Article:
Olive oil, this Mediterranean staple is on the rise. Olive oil is a popular choice for salads, but today some opt for a more generous and straight stream in a glass. In fact, they use it for the health benefits that are said by drinking it properly. But despite the hype, the origins of olive oil power are hard to trace. Some evidence suggests that it was an ancestral practice in the Mediterranean regions. It is said that a glass of olive oil was a breakfast for the Greeks of the island of Crete, who had a long life. Are the benefits worth it (literally) or is this a passing fad?
What are the potential health benefits of consuming olive oil?
Olive oil is a powerful ingredient: It has anti-inflammatory and antioxidant properties, according to an article published in Cells in 2020. But scientific data does not suggest that you should take olive oil as a shooter. There is no strong research to suggest that any potential benefits cannot be achieved by adding olive oil to recipes, rather than taking it straight.
Hundreds of studies have looked at the potential benefits of olive oil used in food preparation. However few of them have studied the effects of eating this “liquid gold”, the nickname that the Greek poet Homer would have given to this food base. The only exception to this practice is a brief reference in an article published in Scientific Reports in 2021 which notes that drinking virgin olive oil “is frequent among consumers,” perhaps because of its pungent and bitter taste.
If you already have a balanced diet, you are unlikely to need to add more oil to get the health benefits. If you already use extra virgin olive oil in your cooking, and use it in the right preparations, it has its benefits.
Blessings with far-reaching consequences, to be exact. Including olive oil in the diet has been linked to improving heart health and reducing the risk of certain types of diseases, as well as promoting satiety and health. In a 2018 study published in the New England Journal of Medicine, participants had fewer cardiovascular events when they ate a Mediterranean diet that included vegetables, fruits, lean meats, whole grains and , yes, a lot of oil. ‘olive.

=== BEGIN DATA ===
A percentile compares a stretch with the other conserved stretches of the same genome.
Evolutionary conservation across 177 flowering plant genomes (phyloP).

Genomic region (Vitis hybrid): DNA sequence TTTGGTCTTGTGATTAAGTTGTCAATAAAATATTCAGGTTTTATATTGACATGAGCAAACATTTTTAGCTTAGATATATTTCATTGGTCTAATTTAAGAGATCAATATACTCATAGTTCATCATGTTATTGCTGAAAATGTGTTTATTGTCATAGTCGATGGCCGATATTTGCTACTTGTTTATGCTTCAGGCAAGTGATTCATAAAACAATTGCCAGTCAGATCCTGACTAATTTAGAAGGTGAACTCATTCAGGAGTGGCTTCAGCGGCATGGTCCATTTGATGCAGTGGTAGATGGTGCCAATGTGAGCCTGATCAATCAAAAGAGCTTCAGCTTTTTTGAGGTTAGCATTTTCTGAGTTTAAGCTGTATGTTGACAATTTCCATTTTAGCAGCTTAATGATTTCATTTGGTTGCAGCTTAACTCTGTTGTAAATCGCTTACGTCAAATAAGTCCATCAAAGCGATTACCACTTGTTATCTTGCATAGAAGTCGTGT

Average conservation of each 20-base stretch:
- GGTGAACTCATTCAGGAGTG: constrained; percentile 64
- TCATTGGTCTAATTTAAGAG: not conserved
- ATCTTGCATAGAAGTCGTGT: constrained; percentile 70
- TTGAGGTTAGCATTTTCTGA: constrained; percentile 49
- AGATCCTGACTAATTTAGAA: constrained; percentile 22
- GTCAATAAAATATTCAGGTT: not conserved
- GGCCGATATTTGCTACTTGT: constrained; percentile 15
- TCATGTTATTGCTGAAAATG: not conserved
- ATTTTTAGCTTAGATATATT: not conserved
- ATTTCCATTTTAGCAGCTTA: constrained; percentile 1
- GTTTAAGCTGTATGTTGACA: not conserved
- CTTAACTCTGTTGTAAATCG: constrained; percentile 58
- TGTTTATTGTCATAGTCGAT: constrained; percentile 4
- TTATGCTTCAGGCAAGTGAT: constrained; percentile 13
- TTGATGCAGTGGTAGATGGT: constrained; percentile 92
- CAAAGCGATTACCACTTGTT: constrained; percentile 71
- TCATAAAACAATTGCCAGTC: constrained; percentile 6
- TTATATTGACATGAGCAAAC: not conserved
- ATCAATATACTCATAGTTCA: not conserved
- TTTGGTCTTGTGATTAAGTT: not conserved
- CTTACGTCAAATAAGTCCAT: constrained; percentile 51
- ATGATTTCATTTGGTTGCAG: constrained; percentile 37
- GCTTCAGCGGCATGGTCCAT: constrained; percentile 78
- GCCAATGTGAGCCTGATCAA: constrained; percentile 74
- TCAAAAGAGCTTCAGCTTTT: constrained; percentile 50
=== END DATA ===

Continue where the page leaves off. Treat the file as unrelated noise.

Moderate consumption of olive oil as part of the Mediterranean diet may also help reduce the risk of breast cancer, according to a review published January 2022 in Molecules.
Finally, this oil benefits the gut, where it helps the body absorb fat-soluble vitamins (such as vitamins A, D, E, and K) found in other foods. When you add olive oil to your salad, for example, you help your body absorb these fat-soluble vitamins more efficiently. It can also contribute to a healthy gut microbiome. According to an article published in Nutrition Reviews in 2021, consuming 3 to 4 tablespoons of olive oil daily can increase beneficial microorganisms in the gut microbiome.
A warning: while olive oil has benefits for gut health, claims that it can help reduce bloating are anecdotal. It may work for some people, but not for everyone. That’s because we don’t all have the same eating habits, or the same factors that also affect digestion, such as stress, hormonal changes, medications, food intolerances, and physical activity.